I found the PRS and PPL as you mentioned, realised that I needed both, but the PPL site didn’t have an option for podcasting license, so I rang them directly.

    The nice lady Lucy who I spoke with informed me that they don’t do licenses covering podcasts as podcasts vary so much with the amount of downloads etc… instead I’d have to negotiate with each record label for each song I wanted to play, to get permission and determine a price to be able to use the song…! ! ! !

    Did you get a license through PPL in the end? (Your post says you’re waiting them categorising you)

    I also learned that the PRS licence only covers downloads in the UK, and that I’d need a separate license for each country that the podcast was being downloaded from…!!!

    So, at the moment it’s looking like a little fun project is turning into something that isn’t possible, we’d really love it to be though, we’ve got a great format, tested it out with a small group, gotten great feedback! It’s a 30-45 minute weekly podcast with 3 popular songs in it, or that was the plan…

    1. Hi Claire Boyles. Thanks for sharing your story in the comments. It’s interesting to read what about the results you’ve had!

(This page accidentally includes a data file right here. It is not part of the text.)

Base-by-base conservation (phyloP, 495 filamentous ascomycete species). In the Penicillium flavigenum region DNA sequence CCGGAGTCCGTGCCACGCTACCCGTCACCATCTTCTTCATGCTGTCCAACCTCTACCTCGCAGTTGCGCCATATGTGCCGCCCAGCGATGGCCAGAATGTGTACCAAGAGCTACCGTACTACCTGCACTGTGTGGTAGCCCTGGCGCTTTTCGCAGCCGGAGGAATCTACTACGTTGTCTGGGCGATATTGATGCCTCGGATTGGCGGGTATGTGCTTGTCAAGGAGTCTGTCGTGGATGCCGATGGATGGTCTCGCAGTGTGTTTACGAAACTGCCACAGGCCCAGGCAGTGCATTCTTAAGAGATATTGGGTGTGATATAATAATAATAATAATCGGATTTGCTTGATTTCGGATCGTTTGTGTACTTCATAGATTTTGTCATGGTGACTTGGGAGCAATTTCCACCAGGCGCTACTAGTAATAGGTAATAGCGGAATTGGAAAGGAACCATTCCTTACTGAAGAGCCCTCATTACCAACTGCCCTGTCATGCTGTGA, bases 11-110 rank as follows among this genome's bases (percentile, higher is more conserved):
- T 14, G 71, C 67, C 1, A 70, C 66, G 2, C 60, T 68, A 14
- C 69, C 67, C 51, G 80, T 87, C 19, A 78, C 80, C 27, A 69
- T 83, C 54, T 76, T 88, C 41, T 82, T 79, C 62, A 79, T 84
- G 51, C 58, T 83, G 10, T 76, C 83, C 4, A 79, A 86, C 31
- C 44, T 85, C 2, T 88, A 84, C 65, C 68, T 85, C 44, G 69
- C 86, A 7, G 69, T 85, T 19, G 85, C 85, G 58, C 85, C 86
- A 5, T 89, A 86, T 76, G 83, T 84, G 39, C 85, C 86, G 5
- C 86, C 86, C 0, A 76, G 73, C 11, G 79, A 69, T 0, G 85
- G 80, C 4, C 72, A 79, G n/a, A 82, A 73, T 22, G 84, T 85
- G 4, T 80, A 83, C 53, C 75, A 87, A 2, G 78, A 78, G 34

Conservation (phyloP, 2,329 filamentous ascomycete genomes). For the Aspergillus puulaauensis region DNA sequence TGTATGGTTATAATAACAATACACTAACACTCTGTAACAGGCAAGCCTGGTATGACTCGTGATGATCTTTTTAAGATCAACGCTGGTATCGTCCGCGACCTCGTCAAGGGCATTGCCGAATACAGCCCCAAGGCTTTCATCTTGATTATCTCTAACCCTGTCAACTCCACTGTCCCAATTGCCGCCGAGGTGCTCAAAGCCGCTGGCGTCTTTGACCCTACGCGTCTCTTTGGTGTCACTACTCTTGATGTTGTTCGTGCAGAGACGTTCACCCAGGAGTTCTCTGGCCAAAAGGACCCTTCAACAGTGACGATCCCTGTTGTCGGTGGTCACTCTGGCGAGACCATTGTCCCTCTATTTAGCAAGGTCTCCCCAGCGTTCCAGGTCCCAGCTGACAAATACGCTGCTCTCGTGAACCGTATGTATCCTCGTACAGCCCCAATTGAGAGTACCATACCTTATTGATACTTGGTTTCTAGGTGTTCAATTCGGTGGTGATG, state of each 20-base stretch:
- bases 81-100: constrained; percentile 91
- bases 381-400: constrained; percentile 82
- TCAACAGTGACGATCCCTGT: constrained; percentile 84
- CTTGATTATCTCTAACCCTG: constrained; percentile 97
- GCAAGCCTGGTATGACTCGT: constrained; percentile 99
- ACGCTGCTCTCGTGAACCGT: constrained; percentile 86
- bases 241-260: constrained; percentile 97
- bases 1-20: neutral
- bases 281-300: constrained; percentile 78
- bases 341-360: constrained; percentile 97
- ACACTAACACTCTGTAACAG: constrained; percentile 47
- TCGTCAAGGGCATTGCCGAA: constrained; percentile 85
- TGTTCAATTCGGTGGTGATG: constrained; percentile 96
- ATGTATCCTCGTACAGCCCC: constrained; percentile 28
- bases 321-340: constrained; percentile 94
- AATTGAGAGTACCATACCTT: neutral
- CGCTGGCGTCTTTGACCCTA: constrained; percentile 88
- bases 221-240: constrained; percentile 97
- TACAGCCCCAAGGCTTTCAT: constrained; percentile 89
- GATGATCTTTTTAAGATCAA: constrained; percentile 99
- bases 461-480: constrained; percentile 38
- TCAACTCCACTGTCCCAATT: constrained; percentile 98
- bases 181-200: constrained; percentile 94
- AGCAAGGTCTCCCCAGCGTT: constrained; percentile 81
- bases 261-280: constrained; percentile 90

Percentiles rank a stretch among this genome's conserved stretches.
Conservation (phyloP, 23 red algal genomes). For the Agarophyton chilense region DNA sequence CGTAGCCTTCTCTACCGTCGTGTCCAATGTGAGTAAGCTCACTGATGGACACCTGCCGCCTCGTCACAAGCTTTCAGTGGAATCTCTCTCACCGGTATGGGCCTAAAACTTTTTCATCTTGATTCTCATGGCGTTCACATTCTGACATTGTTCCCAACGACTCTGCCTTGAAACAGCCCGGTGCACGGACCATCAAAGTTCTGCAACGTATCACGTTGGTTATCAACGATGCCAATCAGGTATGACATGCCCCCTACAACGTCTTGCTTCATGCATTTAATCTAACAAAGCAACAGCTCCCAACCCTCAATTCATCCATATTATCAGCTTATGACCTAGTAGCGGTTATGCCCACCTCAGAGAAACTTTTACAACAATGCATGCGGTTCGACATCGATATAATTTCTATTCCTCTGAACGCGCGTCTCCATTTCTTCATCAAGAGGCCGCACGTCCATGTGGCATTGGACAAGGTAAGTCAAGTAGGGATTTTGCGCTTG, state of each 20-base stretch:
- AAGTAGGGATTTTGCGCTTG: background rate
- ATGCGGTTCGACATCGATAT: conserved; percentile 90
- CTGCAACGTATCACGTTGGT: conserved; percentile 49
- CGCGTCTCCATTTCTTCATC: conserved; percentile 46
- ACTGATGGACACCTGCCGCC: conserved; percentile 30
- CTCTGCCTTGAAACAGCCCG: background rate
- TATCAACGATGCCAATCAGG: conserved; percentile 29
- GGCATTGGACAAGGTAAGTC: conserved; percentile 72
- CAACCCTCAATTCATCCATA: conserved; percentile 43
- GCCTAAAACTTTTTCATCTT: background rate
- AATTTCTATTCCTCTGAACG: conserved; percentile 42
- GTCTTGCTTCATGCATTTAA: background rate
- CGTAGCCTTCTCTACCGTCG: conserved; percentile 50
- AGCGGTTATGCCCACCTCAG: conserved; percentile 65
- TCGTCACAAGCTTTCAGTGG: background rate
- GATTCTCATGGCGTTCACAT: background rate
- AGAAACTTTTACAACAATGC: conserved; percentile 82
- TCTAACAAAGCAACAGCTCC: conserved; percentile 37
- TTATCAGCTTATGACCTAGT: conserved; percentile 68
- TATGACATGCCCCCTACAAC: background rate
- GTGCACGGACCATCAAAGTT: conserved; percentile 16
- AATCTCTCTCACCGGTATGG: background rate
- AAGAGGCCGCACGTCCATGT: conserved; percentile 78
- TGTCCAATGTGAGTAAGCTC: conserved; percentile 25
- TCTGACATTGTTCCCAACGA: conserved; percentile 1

It is difficult to license music on podcasts which is why it’s not common to find a music podcast that plays music from the major record labels. My license is for a start/stop internet radio stream, as the audio is streamed and not downloaded, this means I can get a license to play commercial music. I would not be able to do the same on my podcast.

      The practicality and cost of music licensing can sometimes be prohibitive for certain projects. I suggest a good solution for playing music without needing licenses in my latest podcast episode.

      I wish you the best of luck and do keep me up to date with your progress 🙂